Youth Impact: Bronx is a youth leadership program that offers a restorative approach to issues that young people face. Volunteer members develop and pilot projects to promote community change, lead restorative circles for their peers, and take actions to address the underlying issues causing youth contact with the criminal legal system. Youth Impact offers individual support, mentorship, and educational opportunities to support members as they move towards their individual goals. Watch the video to hear from young people themselves what this program means to them and their community.
This fact sheet summarizes the mission and impact of Manhattan Justice Opportunities, a program of the Center for Court Innovation, that helps build safer communities and a fairer justice system by providing social services and supportive resources as effective alternatives to the traditional responses to crime, empowering people to make positive changes in their lives.
This guide provides lessons learned from the Center’s Restorative Justice in Schools Project. Over the course of three years, our team worked in five high schools implementing restorative practices. The theory of change was simple: strong relationships create safer and healthier school environments. The aim of the guide is to assist educators, students, and community members in shifting their schools away from punitive approaches and towards a more restorative environment, and to lay the foundation for the entire school community to build positive connections.
Black History Month celebrates the voices, stories, and achievements of Black people and their central role in American history. As part of our Black History Month celebration at the Center for Court Innovation, we're highlighting a poem by Erica Wright, the lead facilitator of our Restorative Justice in Schools program. Ms. Wright wrote and reads "The Children Who Didn't Belong," a poem reflecting the reality of underserved, predominantly Black schools, where accountability needs to start with the system, not the students, as the poem underscores so poignantly.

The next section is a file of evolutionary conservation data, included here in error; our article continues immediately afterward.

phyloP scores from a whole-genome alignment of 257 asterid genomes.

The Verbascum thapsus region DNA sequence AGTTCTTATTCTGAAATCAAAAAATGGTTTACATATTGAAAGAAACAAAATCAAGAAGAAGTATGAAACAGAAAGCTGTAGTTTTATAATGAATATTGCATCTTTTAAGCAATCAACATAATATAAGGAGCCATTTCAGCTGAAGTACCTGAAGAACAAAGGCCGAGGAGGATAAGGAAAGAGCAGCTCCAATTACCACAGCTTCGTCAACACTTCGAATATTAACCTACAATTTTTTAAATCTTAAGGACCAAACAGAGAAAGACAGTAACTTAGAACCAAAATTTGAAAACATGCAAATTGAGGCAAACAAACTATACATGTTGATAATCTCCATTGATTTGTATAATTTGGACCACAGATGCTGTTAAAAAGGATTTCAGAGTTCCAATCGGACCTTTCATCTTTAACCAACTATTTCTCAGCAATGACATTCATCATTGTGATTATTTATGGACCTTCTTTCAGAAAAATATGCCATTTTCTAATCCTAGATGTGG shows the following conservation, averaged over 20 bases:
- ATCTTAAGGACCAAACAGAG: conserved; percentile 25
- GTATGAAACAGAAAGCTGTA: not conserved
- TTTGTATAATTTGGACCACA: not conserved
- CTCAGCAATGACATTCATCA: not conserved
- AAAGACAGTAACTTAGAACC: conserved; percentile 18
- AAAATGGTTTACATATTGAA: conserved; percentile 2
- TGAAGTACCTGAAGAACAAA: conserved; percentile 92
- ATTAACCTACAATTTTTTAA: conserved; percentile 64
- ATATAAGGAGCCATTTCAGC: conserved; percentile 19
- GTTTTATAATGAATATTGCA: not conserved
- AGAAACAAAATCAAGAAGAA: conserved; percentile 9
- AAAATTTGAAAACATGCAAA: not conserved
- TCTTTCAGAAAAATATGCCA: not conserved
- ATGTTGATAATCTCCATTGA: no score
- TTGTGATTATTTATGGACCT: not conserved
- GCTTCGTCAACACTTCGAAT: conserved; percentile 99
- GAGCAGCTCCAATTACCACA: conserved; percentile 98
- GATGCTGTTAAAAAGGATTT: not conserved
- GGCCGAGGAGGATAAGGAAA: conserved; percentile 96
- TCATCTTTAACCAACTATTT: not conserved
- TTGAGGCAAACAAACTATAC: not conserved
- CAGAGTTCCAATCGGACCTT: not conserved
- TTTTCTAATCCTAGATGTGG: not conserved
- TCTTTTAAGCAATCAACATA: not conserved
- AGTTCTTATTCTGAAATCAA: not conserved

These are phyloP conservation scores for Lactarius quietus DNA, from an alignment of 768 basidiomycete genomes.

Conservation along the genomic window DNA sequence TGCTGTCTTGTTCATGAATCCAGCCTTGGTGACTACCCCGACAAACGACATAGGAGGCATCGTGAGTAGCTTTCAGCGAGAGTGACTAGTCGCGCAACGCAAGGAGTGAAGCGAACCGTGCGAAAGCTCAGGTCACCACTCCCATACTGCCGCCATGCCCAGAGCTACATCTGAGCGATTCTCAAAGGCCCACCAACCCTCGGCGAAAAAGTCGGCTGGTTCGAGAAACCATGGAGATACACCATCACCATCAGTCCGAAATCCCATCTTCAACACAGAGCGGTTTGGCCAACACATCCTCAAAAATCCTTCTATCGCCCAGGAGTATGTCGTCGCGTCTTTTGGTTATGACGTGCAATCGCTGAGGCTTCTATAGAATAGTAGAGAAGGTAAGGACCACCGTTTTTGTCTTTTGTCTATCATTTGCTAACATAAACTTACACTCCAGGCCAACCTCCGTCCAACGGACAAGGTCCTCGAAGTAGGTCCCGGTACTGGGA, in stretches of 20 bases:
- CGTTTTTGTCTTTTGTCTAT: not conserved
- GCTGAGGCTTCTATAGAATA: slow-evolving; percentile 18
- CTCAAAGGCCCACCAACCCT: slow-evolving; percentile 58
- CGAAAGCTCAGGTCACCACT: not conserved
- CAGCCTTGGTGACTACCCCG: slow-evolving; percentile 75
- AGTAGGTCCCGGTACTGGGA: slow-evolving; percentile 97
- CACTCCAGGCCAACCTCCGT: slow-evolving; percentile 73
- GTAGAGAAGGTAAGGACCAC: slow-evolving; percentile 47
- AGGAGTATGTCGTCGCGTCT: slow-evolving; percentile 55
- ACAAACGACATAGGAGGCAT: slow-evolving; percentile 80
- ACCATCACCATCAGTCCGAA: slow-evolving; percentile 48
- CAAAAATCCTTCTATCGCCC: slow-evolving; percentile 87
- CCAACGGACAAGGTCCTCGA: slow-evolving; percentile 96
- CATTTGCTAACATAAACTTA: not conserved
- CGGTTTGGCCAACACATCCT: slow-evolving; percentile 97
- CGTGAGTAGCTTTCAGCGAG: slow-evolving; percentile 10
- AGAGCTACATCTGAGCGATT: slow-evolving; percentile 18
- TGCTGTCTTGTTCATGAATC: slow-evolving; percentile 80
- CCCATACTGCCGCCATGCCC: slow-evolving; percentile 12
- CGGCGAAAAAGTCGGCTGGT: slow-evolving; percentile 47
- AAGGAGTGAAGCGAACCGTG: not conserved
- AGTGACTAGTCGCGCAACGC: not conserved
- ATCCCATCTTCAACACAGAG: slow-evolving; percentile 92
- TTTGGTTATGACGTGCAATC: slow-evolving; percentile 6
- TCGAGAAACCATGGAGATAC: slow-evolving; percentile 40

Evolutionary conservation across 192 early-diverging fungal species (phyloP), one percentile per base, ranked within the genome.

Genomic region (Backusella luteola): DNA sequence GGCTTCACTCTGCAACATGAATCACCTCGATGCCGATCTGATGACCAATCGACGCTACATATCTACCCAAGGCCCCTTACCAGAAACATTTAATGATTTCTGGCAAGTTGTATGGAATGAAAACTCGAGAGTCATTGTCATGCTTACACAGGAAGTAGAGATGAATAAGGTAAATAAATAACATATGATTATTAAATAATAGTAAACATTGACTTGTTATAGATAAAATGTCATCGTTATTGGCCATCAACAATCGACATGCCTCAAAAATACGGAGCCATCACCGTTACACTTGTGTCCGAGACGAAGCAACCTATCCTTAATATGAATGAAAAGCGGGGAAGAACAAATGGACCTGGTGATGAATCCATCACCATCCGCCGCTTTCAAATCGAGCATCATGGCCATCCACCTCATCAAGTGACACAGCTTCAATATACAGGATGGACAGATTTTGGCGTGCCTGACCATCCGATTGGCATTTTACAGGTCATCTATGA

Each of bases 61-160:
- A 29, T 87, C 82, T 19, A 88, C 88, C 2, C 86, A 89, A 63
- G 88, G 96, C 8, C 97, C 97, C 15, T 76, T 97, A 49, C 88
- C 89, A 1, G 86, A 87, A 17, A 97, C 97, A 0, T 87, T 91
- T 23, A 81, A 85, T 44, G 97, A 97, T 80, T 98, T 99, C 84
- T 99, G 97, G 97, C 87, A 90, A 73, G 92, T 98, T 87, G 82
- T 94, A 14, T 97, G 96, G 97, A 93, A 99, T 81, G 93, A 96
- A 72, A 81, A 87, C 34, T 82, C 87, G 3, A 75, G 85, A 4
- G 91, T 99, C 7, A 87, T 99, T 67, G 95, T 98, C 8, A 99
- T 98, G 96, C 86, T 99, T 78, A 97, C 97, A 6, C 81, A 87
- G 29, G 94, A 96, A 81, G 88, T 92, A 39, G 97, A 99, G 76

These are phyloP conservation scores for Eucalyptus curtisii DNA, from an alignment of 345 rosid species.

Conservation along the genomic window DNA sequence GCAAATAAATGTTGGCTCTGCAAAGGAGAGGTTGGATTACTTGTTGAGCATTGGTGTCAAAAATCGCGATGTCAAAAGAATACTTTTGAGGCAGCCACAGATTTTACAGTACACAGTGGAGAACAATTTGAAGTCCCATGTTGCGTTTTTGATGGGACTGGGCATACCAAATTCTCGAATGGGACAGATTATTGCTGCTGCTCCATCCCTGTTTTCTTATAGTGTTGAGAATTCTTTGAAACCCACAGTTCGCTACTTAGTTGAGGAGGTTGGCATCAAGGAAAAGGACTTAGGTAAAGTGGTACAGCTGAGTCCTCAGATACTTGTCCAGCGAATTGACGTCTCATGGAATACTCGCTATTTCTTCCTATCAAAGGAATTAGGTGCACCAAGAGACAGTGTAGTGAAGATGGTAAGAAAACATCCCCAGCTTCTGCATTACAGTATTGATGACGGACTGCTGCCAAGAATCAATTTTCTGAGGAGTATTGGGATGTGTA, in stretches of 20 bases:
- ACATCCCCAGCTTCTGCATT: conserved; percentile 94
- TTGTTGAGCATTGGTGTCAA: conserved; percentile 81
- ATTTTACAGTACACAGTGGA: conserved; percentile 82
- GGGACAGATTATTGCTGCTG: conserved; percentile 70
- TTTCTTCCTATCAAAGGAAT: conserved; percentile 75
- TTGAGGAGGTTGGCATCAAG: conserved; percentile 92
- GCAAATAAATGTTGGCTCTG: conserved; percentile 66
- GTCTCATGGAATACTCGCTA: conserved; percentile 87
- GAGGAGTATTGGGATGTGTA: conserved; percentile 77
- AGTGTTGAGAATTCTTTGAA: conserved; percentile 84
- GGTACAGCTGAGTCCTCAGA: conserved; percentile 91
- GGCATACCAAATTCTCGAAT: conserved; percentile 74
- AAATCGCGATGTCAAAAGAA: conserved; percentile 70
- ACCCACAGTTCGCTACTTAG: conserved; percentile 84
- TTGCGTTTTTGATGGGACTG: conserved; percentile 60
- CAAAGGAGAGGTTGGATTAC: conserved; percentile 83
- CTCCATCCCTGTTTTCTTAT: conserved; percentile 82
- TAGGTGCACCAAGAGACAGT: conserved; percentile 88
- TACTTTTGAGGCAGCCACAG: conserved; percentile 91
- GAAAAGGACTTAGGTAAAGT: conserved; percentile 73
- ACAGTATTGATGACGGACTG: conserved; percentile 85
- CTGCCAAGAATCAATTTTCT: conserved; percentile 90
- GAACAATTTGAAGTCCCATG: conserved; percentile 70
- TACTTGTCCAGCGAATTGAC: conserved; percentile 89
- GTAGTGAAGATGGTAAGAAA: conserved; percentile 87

This paper provides a summary of two recent reports on the use of restorative justice and other community-based practices to respond to intimate partner violence. It includes highlights and guiding principles that emerged from a national study of practitioners. It also includes recommendations on how to grow this work that were made in a blueprint for New York City. This is part of our ongoing effort to continue this conversation and push for more options outside of the criminal legal system for people impacted by intimate partner violence.
Healing from Conflict: Restorative Approaches and a Path Forward for Justice brought togetherour teachers and elders in Native communities and the restorative justice space to share stories and lessons about how to balance the values of restorative approaches to justice with a long-term vision for change. The recording of the event and supplemental resources are now available. With so many great questions from our audience that we didn’t have time to answer during the event, there is a digest of questions and answers for reference.
Restorative justice seeks to move away from addressing safety problems with punishment to focus on creating stronger and healthier relationships. Restorative approaches center the needs of those who have been harmed, and ask those who have caused harm to account for the impact of their actions. Restorative approaches also give those who have caused harm an opportunity to right the wrong.
The Center for Court Innovation learned about restorative approaches to crime and conflict from Native American practitioners in whose communities peacemaking has been practiced for generations. We are deeply grateful to our many Native mentors, especially from the Navajo Nation, who taught us about kinship in this work. We are also grateful to our trainers from across the country who taught us the foundations of circle practice and who walked us through the real-life challenges of implementation.
The movement to reform prisons is almost as old as prisons themselves. But what is the ultimate goal of reform of a system like the criminal justice system? On our New Thinking podcast, Maya Schenwar and Victoria Law explain why they think many of today's most popular reforms are extending, rather than countering, the justice system's harmful effects. Their new book is Prison By Any Other Name.
Published by the New York City Mayor's Office to End Domestic and Gender-Based Violence, this report outlines pathways for developing restorative and community-based approaches to intimate partner violence. It aims to expand the knowledge of restorative practices as applied to intimate partner violence and to promote the idea of increasing the options for survivors and their families.